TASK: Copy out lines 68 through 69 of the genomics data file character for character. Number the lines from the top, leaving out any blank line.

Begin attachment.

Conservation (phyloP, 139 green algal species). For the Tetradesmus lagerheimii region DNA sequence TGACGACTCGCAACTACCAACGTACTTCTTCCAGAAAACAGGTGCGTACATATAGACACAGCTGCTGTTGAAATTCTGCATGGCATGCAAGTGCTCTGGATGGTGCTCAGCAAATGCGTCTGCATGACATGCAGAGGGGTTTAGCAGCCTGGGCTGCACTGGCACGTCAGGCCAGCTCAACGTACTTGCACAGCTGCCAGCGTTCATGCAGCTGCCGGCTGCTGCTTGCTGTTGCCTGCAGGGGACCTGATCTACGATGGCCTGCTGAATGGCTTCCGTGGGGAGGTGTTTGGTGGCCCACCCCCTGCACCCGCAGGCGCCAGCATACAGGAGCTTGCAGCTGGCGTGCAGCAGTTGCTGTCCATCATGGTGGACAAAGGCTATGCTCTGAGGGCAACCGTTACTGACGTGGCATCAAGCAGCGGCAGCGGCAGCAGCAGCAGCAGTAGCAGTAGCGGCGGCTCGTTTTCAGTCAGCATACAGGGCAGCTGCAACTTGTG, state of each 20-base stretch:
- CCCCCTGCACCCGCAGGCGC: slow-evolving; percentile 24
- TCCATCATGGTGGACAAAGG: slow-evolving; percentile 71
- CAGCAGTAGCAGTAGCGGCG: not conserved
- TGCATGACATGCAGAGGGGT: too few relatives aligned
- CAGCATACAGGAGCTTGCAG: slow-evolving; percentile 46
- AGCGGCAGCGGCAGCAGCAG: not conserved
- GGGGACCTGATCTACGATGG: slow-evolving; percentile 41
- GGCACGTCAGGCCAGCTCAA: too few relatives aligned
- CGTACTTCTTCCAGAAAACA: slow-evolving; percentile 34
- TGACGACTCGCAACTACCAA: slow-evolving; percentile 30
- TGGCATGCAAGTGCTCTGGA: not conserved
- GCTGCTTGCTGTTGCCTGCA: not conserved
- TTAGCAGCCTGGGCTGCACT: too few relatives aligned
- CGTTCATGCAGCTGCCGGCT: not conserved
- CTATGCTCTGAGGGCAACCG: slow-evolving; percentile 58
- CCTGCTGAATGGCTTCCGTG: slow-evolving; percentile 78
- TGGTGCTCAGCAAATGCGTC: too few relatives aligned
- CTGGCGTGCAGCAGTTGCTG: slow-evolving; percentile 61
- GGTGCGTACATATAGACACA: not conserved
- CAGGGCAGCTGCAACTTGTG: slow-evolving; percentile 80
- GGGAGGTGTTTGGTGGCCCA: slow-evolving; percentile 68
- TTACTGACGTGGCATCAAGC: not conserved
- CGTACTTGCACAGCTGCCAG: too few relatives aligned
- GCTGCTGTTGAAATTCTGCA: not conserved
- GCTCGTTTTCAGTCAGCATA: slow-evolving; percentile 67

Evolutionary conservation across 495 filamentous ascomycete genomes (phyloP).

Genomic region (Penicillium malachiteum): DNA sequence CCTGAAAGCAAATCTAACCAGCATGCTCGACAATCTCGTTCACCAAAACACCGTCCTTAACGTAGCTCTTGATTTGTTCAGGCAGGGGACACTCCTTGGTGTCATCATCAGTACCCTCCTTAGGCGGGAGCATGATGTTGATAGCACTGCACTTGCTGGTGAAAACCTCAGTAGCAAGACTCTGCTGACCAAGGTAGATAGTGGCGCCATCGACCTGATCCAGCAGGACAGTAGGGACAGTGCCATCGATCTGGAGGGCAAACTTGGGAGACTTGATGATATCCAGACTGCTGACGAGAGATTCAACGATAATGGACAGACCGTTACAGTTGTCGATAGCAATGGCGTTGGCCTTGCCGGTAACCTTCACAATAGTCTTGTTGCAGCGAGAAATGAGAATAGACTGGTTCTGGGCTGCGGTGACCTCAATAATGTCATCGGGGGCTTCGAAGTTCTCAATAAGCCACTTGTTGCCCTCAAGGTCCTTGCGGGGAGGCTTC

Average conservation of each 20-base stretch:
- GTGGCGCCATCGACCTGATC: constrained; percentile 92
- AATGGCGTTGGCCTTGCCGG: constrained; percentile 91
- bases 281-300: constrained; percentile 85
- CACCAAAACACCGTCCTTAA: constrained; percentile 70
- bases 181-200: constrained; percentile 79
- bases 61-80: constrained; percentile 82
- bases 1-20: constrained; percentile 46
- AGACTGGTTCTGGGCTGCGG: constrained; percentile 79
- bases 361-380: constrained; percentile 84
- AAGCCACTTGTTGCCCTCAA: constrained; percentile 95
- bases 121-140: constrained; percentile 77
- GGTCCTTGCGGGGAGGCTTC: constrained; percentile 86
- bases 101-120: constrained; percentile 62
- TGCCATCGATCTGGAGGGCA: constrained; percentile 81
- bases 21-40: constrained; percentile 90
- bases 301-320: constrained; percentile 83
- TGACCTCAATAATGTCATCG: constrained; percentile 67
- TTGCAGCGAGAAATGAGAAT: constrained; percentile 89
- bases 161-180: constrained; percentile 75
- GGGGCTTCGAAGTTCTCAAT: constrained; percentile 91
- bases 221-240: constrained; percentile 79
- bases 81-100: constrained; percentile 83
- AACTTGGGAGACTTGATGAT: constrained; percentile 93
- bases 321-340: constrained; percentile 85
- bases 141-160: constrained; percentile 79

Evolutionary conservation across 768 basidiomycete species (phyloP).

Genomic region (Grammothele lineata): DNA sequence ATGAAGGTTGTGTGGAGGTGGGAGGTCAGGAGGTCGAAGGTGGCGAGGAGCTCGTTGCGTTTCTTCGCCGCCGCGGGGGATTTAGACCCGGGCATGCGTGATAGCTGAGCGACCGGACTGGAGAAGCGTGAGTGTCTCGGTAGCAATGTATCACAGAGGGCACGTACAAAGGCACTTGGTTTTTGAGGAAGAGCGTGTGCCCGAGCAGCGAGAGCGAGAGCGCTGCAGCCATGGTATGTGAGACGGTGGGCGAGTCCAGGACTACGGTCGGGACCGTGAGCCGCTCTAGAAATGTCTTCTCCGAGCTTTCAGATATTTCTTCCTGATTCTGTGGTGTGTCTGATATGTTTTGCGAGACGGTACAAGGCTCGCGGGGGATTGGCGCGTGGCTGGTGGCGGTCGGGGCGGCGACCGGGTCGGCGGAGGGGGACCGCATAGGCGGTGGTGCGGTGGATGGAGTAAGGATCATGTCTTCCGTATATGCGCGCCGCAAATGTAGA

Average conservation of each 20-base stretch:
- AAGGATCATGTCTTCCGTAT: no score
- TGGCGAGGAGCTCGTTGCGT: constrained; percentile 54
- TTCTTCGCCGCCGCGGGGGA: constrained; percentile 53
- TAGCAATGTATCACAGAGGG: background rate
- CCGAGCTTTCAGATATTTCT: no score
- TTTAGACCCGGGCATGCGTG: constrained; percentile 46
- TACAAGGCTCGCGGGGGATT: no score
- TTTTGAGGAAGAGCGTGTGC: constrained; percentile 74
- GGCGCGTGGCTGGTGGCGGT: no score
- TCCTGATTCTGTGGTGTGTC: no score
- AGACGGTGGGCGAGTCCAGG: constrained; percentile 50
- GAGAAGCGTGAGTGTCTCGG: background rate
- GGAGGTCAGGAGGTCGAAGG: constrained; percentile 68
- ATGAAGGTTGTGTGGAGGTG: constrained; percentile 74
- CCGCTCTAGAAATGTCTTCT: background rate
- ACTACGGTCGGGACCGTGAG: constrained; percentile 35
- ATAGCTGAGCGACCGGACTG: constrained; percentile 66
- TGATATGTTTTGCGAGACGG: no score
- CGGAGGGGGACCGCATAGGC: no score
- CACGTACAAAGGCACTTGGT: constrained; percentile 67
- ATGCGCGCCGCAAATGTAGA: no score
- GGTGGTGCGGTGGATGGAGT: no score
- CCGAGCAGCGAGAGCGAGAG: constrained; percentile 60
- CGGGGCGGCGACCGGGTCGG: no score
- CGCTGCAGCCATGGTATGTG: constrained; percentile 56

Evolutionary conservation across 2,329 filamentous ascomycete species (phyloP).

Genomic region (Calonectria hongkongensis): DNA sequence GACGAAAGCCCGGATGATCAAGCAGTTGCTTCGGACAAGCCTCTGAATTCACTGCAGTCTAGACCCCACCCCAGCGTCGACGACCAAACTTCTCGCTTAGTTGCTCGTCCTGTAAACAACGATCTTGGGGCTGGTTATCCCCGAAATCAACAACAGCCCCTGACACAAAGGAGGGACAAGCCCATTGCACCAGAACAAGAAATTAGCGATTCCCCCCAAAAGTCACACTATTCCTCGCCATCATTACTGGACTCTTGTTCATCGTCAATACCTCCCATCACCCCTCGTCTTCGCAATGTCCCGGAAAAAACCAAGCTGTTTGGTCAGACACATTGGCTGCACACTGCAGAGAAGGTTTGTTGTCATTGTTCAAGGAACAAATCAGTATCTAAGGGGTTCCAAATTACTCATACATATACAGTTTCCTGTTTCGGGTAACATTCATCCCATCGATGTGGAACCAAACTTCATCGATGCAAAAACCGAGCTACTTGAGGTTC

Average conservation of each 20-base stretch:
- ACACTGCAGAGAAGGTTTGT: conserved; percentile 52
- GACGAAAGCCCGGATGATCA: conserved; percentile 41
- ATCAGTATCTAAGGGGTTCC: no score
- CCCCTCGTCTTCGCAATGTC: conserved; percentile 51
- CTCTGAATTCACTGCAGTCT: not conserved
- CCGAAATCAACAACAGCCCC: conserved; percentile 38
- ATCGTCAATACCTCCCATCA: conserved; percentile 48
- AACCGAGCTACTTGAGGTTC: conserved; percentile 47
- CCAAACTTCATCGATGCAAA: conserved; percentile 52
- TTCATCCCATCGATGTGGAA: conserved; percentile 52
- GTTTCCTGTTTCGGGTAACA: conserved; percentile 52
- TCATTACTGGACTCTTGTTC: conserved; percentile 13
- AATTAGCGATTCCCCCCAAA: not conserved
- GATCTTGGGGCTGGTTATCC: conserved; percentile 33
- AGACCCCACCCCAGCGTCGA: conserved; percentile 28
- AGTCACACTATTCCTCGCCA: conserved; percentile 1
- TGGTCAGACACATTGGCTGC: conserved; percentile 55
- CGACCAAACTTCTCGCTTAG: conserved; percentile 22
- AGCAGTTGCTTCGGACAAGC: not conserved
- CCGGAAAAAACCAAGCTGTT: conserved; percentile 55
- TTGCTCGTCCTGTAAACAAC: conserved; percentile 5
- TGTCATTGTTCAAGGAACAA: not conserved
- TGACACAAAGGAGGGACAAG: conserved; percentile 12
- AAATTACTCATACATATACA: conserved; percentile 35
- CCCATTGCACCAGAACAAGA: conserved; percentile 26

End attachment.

- AGACGGTGGGCGAGTCCAGG: constrained; percentile 50
- GAGAAGCGTGAGTGTCTCGG: background rate